Since the time that man first started to travel, humans have brought invasive species to foreign lands. Bacteria, viruses, plants, domesticated animals, and wild animals have all been introduced to areas that have never had to deal with them before, and sometimes this resulted in substantial economic and ecological damage. Here at Nourish the Planet we call the combination of economics and ecology: ecolonomics. Each year invasive species cost the US billions of dollars, and worldwide the economic losses are staggering. Invasive species also can out compete many of the native species of plants and animals, causing severe ecological damage as well.
This article from Time’s Ecocentric page, discusses how the Burmese Python is causing damage in the Everglades of Florida. These monster snakes thrive because of the climate and easy prey that exists in the Everglades. In fact, they have been so successful that the raccoon, opossum, bobcat, and rabbit populations have been drastically diminished in areas where the snakes are common. Marcia McNutt from the U.S.G.S said, “Pythons are wreaking havoc on one of America’s most beautiful, treasured, and naturally bountiful ecosystems. Right now, the only hope to halt further python invasion into new areas is swift, decisive and deliberate human action.”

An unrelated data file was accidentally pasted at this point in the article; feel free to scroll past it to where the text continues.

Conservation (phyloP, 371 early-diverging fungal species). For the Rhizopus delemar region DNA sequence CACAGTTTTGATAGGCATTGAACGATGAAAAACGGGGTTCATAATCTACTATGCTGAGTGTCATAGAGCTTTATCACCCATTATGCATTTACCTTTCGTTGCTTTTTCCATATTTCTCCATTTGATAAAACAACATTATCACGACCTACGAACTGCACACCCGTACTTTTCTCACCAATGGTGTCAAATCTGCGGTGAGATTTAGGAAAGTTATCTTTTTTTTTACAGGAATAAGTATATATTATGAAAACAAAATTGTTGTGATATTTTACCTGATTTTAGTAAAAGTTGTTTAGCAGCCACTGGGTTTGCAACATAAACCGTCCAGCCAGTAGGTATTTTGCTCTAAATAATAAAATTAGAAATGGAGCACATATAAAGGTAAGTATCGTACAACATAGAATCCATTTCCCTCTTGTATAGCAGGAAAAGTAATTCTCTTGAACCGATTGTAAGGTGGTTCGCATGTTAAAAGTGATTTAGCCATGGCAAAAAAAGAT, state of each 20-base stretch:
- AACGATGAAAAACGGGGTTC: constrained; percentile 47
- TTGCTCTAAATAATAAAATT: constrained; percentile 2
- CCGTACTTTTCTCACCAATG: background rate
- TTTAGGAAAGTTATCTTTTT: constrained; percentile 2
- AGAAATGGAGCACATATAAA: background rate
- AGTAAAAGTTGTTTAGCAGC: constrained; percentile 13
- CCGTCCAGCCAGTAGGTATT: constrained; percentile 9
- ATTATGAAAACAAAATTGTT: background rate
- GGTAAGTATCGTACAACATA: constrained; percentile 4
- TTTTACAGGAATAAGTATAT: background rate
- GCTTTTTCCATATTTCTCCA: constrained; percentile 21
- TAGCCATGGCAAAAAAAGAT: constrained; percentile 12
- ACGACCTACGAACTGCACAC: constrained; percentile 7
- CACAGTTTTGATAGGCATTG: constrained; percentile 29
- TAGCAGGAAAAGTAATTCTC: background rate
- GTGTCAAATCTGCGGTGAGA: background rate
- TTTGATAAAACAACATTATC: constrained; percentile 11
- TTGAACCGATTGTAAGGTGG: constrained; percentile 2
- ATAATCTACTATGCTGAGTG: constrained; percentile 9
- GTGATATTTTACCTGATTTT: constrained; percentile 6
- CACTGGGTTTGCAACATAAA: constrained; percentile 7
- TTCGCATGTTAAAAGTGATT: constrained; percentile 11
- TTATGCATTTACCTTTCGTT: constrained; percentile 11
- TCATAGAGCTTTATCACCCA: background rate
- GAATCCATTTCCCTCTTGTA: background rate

Pythons became so ingrained into the Everglades ecosystem mostly by being released by pet owners and hobbyists. While, I’m not about to say that no one should own snakes, I would like to urge people to be responsible pet owners. Remember, to research the animal that you want to get and be brutally honest with yourself whether or not you can provide an appropriate home for that animal. Non only is it unfair for an animals to be brought into an unsuitable home, but it is in our ecolonomic (economic and ecological) interest to be accountable and realistic pet owners.
Written by Rachel Burmeister, Internship Coordinator 2011-2012